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Astros Daily Boil: Keuchel warms up the Houston Hot Stove

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While being interviewed following his deserving collection of a Gold Glove award, the Astros' ground-pounding front liner tossed out a free agent signing suggestion.

H. Darr Beiser-USA TODAY Sports

It's a name that many have at least raised an eyebrow towards. With the Astros clearly in need of a more stable option in left field, not to mention Luhnow's comments that they'd be looking for one, it comes as little surprise that the players on the team might be thinking along those lines as well. Keuchel chose to single out Nick Markakis as someone he has on his mind.

In Evan Drellich's piece from the Chronicle, Keuchel had this to say:

I did see the Orioles turned down the (opportunity to extend a) qualifying offer for Markakis. I always thought he was a stud.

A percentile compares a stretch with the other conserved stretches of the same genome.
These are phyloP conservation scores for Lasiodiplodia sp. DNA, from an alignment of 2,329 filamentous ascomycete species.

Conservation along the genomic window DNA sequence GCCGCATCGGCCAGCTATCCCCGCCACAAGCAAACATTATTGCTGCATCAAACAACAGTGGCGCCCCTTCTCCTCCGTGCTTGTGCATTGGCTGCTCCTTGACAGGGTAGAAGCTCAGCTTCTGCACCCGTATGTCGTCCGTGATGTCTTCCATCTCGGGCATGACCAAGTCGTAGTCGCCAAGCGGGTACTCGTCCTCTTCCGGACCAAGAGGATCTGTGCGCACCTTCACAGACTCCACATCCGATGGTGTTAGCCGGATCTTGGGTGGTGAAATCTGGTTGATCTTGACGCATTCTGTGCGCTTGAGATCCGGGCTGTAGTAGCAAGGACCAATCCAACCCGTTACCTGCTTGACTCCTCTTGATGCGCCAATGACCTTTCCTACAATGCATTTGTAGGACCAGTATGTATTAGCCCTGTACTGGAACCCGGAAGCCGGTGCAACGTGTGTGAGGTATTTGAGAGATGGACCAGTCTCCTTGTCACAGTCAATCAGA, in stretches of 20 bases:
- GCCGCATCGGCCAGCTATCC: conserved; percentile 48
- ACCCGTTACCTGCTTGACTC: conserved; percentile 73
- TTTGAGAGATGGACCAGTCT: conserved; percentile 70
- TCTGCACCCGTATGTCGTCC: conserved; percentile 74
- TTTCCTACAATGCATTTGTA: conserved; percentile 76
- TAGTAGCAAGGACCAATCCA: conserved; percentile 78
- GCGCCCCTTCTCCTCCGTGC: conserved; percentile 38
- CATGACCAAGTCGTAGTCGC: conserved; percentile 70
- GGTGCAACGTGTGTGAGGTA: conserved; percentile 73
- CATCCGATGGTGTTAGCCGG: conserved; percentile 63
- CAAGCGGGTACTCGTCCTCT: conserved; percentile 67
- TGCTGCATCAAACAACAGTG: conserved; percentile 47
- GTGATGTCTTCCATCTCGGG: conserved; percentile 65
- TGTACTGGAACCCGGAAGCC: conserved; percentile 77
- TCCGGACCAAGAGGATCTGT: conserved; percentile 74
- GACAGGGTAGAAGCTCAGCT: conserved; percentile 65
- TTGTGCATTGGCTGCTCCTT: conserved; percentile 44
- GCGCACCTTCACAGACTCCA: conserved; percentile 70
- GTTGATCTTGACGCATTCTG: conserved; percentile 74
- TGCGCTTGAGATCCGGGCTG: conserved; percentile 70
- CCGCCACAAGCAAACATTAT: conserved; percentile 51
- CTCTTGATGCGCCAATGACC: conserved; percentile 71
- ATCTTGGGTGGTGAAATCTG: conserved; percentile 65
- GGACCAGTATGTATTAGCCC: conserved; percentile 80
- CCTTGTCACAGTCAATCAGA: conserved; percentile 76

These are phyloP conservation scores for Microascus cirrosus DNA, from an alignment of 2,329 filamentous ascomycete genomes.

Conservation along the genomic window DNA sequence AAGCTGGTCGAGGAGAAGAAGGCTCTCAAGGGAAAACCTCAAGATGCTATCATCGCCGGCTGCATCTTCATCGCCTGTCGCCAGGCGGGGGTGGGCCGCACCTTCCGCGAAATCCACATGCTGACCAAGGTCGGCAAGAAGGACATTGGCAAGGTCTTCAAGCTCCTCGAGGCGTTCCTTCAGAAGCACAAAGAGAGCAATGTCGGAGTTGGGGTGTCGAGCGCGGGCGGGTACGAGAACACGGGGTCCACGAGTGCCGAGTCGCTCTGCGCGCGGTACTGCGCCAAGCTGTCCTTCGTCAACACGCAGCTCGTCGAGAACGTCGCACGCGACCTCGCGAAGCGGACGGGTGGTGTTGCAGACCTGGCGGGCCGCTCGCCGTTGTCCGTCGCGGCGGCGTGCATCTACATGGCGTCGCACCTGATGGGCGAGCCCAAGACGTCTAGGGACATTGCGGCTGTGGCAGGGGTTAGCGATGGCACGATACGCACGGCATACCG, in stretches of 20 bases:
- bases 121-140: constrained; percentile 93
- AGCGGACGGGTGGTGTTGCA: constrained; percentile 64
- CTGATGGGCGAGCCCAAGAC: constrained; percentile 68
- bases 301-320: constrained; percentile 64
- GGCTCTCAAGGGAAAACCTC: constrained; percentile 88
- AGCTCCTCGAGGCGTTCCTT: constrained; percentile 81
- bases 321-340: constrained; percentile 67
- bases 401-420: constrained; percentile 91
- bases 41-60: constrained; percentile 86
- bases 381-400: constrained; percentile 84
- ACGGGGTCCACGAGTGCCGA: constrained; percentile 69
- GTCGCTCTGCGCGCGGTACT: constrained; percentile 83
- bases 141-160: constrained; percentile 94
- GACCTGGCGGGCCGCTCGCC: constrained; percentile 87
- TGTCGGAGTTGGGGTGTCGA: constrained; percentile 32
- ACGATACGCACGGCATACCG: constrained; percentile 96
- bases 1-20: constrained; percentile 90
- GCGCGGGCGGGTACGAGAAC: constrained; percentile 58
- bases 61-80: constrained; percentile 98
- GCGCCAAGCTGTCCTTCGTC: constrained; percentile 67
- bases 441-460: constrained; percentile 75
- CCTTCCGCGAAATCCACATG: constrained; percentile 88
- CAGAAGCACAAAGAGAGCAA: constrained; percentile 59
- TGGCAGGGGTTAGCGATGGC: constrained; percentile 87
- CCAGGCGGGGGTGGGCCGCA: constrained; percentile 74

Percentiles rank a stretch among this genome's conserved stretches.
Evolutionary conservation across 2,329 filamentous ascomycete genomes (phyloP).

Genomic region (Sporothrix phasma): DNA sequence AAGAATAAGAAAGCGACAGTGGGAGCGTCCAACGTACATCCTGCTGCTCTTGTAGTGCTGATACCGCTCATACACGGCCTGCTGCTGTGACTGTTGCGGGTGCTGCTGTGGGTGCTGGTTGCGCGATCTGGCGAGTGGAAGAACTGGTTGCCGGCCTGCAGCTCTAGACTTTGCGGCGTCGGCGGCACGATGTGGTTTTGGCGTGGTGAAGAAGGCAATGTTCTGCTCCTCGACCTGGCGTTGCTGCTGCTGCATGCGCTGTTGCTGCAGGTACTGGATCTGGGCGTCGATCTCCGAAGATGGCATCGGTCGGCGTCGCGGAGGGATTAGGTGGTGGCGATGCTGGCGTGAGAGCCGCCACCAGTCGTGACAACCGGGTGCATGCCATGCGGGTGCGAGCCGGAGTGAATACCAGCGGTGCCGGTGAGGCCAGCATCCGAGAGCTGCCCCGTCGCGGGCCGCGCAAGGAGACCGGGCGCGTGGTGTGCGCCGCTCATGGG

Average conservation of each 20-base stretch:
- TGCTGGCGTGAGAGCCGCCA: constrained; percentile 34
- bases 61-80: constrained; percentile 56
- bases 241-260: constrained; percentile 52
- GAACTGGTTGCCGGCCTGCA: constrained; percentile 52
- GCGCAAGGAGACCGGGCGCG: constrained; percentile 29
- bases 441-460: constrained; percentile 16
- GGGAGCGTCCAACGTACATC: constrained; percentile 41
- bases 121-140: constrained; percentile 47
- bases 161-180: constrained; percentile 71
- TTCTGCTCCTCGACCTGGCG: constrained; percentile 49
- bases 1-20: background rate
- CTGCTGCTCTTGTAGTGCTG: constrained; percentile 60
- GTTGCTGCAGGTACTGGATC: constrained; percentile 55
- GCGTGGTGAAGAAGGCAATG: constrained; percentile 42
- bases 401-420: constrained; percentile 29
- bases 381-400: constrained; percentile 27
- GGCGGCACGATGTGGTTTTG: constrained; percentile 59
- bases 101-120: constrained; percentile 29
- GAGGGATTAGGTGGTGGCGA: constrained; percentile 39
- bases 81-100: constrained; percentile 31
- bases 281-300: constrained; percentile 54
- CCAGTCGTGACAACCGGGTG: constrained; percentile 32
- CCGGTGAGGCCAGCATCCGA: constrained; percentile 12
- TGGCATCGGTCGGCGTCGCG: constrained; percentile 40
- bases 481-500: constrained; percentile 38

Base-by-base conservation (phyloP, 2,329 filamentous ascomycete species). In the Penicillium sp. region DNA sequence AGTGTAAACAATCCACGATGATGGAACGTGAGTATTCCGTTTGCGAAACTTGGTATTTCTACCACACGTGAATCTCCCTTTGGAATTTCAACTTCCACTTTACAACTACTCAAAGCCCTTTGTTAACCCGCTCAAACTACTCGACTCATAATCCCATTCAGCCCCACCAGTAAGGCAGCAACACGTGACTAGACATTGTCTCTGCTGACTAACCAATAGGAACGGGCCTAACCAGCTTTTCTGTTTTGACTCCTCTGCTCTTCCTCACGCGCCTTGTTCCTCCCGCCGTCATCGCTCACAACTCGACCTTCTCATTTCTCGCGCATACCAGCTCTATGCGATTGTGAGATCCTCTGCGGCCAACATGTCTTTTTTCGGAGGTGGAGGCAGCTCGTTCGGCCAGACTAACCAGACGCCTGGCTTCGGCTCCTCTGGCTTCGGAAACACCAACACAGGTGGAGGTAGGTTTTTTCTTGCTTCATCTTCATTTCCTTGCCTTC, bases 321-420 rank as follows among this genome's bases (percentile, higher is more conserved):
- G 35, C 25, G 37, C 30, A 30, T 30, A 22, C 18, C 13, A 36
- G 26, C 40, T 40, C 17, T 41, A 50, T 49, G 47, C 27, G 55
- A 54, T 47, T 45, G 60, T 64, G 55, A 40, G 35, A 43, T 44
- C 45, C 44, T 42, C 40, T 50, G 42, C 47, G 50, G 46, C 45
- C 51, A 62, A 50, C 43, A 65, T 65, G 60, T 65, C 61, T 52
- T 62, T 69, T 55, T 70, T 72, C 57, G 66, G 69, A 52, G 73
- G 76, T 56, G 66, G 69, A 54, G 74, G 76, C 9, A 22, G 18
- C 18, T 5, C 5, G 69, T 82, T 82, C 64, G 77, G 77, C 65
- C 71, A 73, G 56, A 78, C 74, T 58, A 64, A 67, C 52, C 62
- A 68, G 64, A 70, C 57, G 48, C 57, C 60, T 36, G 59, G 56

One key factor that Drellich points out is that, on account of the Orioles not extending Markakis a qualifying offer (which would have cost them a little over $15 million), Markakis is free to sign elsewhere without the threat of a lost draft pick hanging over his head.

This is good news for anyone in Houston hoping to bring the outfielder down to the Bayou City; Jeff Luhnow, one assumes, would be loathe to part with a high draft pick (the comp pick received from the Marlins in the Colin Moran trade, specifically), especially for a non-elite talent like Markakis.

As for the player himself, Markakis turned in a solid year in 2014; he hit .276/.342/.386, while swatting 14 long balls. While not spectacular, it was good enough for an above-average 106 wRC+; Astros' left fielders compiled just an 80 wRC+ in 2014, which was better than only the Phillies and Reds.

His biggest draw might be his consistency; 2014 was the ninth-straight season (which is his entire career) in which he's hit over .270 with double-digit homers. It was also the fourth-straight year in which he struck out less than 12% of the time.

Markakis will get a multi-year deal on account of his consistency, but he likely won't cost a fortune. If the Astros decide to be a player on him, it may well cost them $14 million a year or more to convince him to join a young team in a city far from the one he once called home.

What do you think? Are you interested in Markakis, and for what price? Do you agree with Keuchel's assessment of him?